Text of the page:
20. Neutron Scattering Cross Sections for Natural Carbon in the Energy Range 2-133 keV

    SciTech Connect

    Gritzay, O; Gnidak, M; Kolotyi, V; Korol, O; Razbudey, V; Venedyktov, V; Richardson, J H; Sale, K

    2006-06-14

    Natural carbon is well known as reactor structure material and at the same time as one of the most important neutron scattering standards, especially at energies less than 2 MeV, where the neutron total and neutron scattering cross sections are essentially identical. The best neutron total cross section experimental data for natural carbon in the range 1-500 keV have uncertainties of 1-4%. However, the difference between these data and those based on R-matrix analysis and used in the ENDF libraries is evident, especially in the energy range 1-60 keV. Experimental data for total scattering neutron cross sections for this element in the energy range 1-200 keV are scanty. The use of the technique of neutron filtered beams developed at the Kyiv Research Reactor makes it possible to reduce the uncertainty of the experimental data and to measure the neutron scattering cross sections on natural carbon in the energy range 2-149 keV with accuracies of 3-6%. Investigations of the neutron scattering cross section on carbon were carried out using 5 filters with energies 2, 3.5, 24, 54 and 133 keV. The neutron scattering cross sections were measured using a detector system covering nearly 2{pi}. The detector consisting of {sup 3}He counters (58 units), was located just above the carbon samples. The {sup 3}He counters (CHM-37, 7 atm, diameter =18 mm, L=50 cm) are placed in five layers (12 or 11 in each layer). To determine the neutron scattering cross section on carbon the relative method of measurement was used. The isotope {sup 208}Pb was used as the standard. The normalization factor, which is a function of detector efficiency, thickness of the carbon samples, thickness of the {sup 208}Pb sample, geometry, etc., for each sample and for each filter energy has been obtained through Monte Carlo calculations by means of the MCNP4C code. The results of measurements of the neutron scattering cross sections at reactor neutron filtered beams with energies in the range 2-133 keV on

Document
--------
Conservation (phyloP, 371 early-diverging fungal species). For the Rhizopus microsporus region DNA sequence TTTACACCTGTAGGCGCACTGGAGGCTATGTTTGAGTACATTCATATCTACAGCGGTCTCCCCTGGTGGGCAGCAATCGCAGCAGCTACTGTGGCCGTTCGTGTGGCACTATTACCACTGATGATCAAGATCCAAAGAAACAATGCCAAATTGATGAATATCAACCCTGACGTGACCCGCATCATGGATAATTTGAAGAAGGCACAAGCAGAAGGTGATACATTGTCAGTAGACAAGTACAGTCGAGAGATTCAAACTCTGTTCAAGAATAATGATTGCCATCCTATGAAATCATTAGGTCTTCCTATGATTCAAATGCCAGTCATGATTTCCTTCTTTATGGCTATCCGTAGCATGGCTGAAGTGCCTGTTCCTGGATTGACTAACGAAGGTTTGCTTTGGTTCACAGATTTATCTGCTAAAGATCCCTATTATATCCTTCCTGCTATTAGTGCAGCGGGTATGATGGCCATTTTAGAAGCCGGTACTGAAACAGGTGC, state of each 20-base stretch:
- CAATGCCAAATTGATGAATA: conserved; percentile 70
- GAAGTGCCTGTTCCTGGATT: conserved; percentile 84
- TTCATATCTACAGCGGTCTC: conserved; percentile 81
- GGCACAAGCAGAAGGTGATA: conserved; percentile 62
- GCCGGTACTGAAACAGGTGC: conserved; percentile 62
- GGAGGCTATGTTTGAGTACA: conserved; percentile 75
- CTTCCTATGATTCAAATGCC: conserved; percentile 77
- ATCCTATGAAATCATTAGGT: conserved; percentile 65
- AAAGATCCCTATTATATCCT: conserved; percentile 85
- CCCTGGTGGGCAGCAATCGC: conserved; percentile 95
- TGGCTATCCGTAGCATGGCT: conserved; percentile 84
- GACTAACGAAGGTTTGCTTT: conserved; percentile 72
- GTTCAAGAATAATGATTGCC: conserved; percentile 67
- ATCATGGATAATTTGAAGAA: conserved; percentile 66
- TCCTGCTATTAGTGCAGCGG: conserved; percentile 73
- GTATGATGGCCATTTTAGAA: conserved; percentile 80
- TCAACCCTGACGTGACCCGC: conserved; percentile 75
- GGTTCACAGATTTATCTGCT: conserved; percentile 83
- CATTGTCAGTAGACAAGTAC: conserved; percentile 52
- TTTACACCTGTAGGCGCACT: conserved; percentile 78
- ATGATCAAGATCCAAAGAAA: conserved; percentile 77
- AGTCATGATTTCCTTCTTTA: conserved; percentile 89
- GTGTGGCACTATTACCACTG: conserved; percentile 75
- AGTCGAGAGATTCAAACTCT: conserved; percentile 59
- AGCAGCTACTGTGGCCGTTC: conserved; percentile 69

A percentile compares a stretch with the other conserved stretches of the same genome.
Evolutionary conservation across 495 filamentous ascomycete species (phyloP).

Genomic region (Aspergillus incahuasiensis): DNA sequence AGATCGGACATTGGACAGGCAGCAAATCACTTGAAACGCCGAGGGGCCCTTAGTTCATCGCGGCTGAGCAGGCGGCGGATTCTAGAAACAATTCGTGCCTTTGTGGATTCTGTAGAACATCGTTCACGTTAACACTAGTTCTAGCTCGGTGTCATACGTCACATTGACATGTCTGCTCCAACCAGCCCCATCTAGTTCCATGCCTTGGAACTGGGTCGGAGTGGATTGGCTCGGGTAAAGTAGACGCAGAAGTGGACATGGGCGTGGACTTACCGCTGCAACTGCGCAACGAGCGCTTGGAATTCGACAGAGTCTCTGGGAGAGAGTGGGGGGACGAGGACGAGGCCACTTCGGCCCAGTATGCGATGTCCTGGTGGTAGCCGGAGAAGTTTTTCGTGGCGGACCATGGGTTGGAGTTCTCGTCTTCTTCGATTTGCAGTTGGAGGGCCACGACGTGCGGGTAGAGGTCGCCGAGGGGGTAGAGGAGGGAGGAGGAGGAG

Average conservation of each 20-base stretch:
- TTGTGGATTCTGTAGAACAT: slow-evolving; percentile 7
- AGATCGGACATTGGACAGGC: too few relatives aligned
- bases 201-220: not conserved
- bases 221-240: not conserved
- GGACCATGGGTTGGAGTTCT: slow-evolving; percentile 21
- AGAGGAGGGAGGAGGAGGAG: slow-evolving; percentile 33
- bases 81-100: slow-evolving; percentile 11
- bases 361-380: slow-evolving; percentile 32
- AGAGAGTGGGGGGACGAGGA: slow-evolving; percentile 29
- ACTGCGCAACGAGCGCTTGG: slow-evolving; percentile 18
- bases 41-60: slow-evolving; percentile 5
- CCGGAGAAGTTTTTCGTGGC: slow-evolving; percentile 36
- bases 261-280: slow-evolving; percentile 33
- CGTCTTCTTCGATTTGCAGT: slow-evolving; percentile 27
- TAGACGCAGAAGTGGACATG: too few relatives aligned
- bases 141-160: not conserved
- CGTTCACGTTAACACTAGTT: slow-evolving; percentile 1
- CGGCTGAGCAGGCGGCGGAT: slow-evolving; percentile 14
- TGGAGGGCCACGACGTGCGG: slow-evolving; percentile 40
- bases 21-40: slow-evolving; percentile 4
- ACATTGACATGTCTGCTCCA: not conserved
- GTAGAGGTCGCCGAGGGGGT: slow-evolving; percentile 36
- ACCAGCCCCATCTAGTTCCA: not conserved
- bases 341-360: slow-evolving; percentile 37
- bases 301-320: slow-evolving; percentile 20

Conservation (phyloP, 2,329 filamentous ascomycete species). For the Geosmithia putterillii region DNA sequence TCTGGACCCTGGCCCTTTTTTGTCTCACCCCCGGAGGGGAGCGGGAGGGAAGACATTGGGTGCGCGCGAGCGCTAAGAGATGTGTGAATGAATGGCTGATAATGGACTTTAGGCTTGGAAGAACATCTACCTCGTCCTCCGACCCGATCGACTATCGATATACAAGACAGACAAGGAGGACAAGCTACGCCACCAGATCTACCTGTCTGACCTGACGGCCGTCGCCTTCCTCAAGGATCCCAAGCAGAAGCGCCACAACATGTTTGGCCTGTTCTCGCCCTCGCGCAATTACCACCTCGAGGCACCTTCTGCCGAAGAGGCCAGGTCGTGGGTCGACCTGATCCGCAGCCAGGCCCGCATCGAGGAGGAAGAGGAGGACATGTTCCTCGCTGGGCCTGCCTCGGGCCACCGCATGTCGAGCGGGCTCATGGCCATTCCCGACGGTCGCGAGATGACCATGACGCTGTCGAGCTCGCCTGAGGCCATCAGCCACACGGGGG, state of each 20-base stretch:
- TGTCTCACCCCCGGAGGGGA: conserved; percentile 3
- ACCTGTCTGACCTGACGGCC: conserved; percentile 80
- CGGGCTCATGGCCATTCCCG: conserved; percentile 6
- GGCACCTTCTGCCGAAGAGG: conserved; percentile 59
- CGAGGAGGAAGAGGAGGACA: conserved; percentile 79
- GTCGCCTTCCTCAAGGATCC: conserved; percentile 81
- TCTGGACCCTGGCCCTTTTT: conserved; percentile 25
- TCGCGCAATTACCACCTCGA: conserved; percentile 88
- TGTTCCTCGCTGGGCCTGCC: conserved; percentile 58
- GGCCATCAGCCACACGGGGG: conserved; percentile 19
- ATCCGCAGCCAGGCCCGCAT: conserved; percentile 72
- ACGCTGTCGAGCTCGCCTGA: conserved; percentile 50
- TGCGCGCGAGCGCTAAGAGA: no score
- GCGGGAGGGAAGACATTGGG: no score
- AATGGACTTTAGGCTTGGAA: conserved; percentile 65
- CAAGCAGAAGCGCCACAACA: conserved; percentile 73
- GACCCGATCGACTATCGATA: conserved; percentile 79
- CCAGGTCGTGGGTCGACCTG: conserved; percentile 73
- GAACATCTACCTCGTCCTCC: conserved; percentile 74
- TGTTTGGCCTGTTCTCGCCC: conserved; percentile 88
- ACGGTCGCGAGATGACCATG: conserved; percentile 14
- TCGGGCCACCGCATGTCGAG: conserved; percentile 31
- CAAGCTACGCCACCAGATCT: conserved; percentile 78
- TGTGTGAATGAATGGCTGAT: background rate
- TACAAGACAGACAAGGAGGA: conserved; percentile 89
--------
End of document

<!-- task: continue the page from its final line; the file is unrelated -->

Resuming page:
1. Accurate Development of Thermal Neutron Scattering Cross Section Libraries

    SciTech Connect

    Hawari, Ayman; Dunn, Michael

    2014-06-10

    The objective of this project is to develop a holistic (fundamental and accurate) approach for generating thermal neutron scattering cross section libraries for a collection of important enutron moderators and reflectors. The primary components of this approach are the physcial accuracy and completeness of the generated data libraries. Consequently, for the first time, thermal neutron scattering cross section data libraries will be generated that are based on accurate theoretical models, that are carefully benchmarked against experimental and computational data, and that contain complete covariance information that can be used in propagating the data uncertainties through the various components of the nuclear design and execution process. To achieve this objective, computational and experimental investigations will be performed on a carefully selected subset of materials that play a key role in all stages of the nuclear fuel cycle.

  2. Neutron and Synchrotron X-Ray Scattering Studies of Superconductors

    SciTech Connect

    Tranquada,J.M.

    2008-09-01

    Superconductors hold the promise for a more stable and efficient electrical grid, but new isotropic, high-temperature superconductors are needed in order to reduce cable manufacturing costs. The effort to understand high-temperature superconductivity, especially in the layered cuprates, provides guidance to the search for new superconductors. Neutron scattering has long provided an important probe of the collective excitations that are involved in the pairing mechanism. For the cuprates, neutron and x-ray diffraction techniques also provide information on competing types of order, such as charge and spin stripes, that appear to be closely connected to the superconductivity. Recently, inelastic x-ray scattering has become competitive for studying phonons and may soon provide valuable information on electronic excitations. Examples of how these techniques contribute to our understanding of superconductivity are presented.

  3. SANS (small-angle neutron scattering) from polymers and colloids

    SciTech Connect

    Hayter, J.B.

    1987-01-01

    Small-angle neutron scattering (SANS) has been remarkably successful in providing detailed quantitative structural information on complex everyday materials, such as polymers and colloids, which are often of considerable industrial as well as academic interest. This paper reviews some recent SANS experiments on polymers and colloids, including ferrofluids, and discusses the use of these apparently complex systems as general physical models of the liquid or solid state.

  4. Quasielastic neutron scattering study of POSS ligand dynamics

    SciTech Connect

    Jalarvo, Niina H; Tyagi, Madhusudan; Crawford, Michael

    2015-01-01